The oil price can not be simply set by policy – OPEC policy, U.S. policy, oil-state policy, or corporate policy – although it can be influenced somewhat by all of the above. Crude oil and some petroleum products are bought and sold on a fairly free world market, cranky as it is. Also a bit simplistic for an understanding of today's market is the idea that oil companies are all affiliated with a single state (though in the case of nationalized oil companies, some are). Most big oil companies are multinationals, with scant loyalty to the interests of any single nation, and scant dependence on the wells of any one nation. The idea that U.S. companies can somehow solve our problem by producing more U.S. oil – thus saving us from a "dangerous dependence on foreign oil" – does not reflect the realities of the oil business. More so because much of the oil imported into the U.S. comes from countries who are (or used to be) our allies – like Mexico, Canada, Venezuela, the Virgin Islands, Colombia, U.K., Belgium, Brazil, Trinidad and Tobago, and Norway – and who do not belong to OPEC, and whose product can often be shipped unthreatened by foreign politics or gunboats.
Twenty or thirty years ago, a rising oil price could be counted on to eventually bring more oil into the market. Not so today. The question is why, and we do not have to search too hard for answers. Here is a short, incomplete checklist of some big ones.
- World demand is rising fast as economic development fuels the economies of emerging nations like China.
- Many of the easy-to-get oil reserves have already been tapped and extensively drained. Bringing more oil online may be more expensive today than 30 years ago, in many countries. We are running out of cheap, accessible oil.
- Military conflict, political instability, and national policy are preventing reserves from getting to market from many more countries than 30 years ago. The infrastructure in some of these countries would prevent them from getting oil to market even if they wanted to. The threat or fear of supply disruption, in other cases, is enough to drive prices up in a jittery market. Iraq, with some of the largest oil reserves of any nation, is a key and very relevant example. But we could also cite Nigeria, Venezuela, Algeria, Angola, Colombia, or Iran (from whom we import no oil).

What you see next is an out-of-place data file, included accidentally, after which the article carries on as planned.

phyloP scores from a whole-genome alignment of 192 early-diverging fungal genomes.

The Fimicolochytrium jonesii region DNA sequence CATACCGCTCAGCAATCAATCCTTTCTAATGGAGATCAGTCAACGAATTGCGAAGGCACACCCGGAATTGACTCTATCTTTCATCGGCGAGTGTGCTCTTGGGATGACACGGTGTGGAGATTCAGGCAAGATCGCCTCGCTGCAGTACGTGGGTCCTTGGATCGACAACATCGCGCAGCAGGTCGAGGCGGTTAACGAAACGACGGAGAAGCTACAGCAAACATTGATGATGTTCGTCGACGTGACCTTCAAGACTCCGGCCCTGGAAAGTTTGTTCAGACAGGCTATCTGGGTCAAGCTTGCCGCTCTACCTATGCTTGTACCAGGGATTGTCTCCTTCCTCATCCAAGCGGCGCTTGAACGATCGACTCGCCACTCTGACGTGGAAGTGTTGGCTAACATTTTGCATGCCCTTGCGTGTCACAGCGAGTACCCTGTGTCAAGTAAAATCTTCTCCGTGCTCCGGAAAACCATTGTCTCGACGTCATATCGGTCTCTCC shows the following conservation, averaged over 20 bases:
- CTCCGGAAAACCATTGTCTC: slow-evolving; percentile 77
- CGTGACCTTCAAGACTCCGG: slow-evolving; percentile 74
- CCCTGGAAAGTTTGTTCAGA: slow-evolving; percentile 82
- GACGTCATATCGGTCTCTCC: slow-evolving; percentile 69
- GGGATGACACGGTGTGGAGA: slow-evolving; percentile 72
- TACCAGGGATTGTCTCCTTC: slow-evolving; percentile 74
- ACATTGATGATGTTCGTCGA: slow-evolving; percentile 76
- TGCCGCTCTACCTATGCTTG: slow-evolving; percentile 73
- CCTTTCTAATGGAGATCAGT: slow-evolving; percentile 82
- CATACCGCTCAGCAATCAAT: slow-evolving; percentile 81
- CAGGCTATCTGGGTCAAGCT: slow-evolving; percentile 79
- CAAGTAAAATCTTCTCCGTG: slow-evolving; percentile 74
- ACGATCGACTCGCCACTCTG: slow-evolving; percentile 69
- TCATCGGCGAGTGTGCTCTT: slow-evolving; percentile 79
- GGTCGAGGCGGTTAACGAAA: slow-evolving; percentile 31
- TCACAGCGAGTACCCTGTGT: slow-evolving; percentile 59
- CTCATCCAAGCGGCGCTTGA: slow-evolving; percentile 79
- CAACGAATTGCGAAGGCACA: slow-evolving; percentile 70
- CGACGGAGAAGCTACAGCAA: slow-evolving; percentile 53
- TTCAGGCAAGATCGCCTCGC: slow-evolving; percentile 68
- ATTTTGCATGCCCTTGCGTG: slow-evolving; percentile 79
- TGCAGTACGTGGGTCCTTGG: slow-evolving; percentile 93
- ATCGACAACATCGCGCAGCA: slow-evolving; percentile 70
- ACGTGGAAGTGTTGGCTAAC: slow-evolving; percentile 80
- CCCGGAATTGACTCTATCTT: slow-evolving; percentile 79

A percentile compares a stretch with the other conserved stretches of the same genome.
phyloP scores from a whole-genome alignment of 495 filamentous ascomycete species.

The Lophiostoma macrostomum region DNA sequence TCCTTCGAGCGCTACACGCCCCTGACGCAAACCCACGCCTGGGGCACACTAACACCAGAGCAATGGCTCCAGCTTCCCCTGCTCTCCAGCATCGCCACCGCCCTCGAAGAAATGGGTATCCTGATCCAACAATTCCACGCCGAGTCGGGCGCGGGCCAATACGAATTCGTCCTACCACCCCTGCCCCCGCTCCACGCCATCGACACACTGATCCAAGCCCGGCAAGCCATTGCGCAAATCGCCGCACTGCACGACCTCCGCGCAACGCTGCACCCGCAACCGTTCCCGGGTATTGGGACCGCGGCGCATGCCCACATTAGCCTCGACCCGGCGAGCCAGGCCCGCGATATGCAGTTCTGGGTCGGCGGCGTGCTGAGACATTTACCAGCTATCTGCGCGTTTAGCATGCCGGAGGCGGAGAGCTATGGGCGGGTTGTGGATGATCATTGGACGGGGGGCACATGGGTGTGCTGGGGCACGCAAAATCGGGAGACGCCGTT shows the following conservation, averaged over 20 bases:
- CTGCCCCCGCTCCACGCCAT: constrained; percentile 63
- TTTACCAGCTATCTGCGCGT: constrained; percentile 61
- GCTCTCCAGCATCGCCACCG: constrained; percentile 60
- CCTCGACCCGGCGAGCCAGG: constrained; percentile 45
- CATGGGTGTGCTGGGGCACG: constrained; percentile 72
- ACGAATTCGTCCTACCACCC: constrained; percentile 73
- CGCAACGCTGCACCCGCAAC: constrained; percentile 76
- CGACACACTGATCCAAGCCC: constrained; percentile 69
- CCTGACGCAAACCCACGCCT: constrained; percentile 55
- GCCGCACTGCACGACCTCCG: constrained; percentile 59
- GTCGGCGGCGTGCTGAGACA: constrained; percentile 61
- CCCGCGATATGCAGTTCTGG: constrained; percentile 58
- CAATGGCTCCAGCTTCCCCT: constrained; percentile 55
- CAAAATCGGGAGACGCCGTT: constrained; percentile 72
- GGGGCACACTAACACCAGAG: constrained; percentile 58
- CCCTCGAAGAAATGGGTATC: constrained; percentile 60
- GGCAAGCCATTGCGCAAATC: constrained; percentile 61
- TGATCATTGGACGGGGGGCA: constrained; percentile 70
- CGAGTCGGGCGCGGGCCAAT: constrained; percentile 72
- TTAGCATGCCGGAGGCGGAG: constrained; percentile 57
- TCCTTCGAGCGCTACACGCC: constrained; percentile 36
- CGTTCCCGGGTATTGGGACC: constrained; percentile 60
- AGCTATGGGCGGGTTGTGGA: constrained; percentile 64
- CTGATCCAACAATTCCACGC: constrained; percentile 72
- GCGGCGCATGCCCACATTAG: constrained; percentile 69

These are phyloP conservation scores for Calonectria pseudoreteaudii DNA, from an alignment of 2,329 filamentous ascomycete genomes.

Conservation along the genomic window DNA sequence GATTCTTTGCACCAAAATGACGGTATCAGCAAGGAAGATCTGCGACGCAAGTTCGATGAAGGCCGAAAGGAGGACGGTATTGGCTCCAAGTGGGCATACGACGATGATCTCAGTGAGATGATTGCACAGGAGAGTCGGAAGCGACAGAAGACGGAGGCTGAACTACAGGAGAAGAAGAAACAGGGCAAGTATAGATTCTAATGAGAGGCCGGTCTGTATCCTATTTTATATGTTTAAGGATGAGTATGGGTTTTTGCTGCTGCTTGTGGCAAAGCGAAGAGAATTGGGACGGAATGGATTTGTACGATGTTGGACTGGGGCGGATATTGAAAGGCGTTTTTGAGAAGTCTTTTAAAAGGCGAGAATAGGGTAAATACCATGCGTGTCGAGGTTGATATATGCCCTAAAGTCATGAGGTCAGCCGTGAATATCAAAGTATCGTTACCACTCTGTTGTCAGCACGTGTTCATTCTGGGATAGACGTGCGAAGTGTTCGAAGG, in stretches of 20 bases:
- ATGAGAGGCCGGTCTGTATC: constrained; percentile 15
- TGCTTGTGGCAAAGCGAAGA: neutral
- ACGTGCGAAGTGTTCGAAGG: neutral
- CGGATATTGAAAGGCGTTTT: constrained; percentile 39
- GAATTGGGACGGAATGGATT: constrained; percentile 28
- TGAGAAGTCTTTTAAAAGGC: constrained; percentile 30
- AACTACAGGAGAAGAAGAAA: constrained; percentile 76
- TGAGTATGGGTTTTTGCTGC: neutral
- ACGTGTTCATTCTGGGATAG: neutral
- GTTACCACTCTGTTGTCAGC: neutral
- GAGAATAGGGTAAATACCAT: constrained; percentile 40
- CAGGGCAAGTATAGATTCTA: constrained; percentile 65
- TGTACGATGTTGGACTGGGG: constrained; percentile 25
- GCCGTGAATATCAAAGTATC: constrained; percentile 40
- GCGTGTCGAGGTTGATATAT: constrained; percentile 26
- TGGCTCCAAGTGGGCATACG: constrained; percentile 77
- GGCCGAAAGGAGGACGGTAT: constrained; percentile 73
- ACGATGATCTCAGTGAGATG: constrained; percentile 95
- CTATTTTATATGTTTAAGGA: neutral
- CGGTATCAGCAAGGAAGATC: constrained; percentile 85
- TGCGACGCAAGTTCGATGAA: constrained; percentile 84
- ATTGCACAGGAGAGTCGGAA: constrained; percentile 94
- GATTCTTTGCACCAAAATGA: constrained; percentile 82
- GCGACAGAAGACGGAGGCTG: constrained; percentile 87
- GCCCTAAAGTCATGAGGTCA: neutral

- Speculation and currency-market shifts are a huge factor. As the dollar weakens vis-a-vis other currencies, the dollar price of oil goes up regardless of other factors. Oil-rich nations are reconsidering the long tradition of pricing oil in dollars – and this would only make things worse. As stock and real-estate prices tumble, investors seek to put more money into commodities like oil, and the buying pressure drives the oil price up. Pure speculation is also a factor, whether based on real economics or an illusory "bubble." Speculators may be betting that the world price of oil is headed upward on various timeframes. But they may also be betting that oil futures are a good hedge against geopolitical chaos.
The numbers say one thing clearly: we can not drill our way out of this pickle (which is essentially the oil policy embraced by the White House and some in Congress). We have already pumped and burned most of our U.S. oil. However you count them, U.S. proved and potential reserves are only a small fraction of the reserves left in North America, and an even tinier fraction of the substantial reserves left in nations like Saudi Arabia, Iran, Iraq, Kuwait, United Arab Emirates, Russia, etc.
The problem is not a dangerous U.S. dependence on foreign oil; the problem is a dangerous dependence on oil itself. If the oil price is headed upward permanently, then the best policy answers most likely involve learning to use what there is more efficiently – and diversifying our base of fuels, technologies, and energy sources.
Has the U.S. government done all it could to address and adapt to these realities? Hardly. The energy bill of 2005 spent far more to subsidize fossil and nuclear energy than it did to promote efficiency and alternatives, and it left existing subsidies for oil production largely untouched. The energy bill of 2007, while it did much finally to promote efficiency and alternatives, left green-energy incentives to expire and did not cut most existing subsides for oil and coal. Few argue that it will have much impact on the world price of oil or the domestic price of gasoline.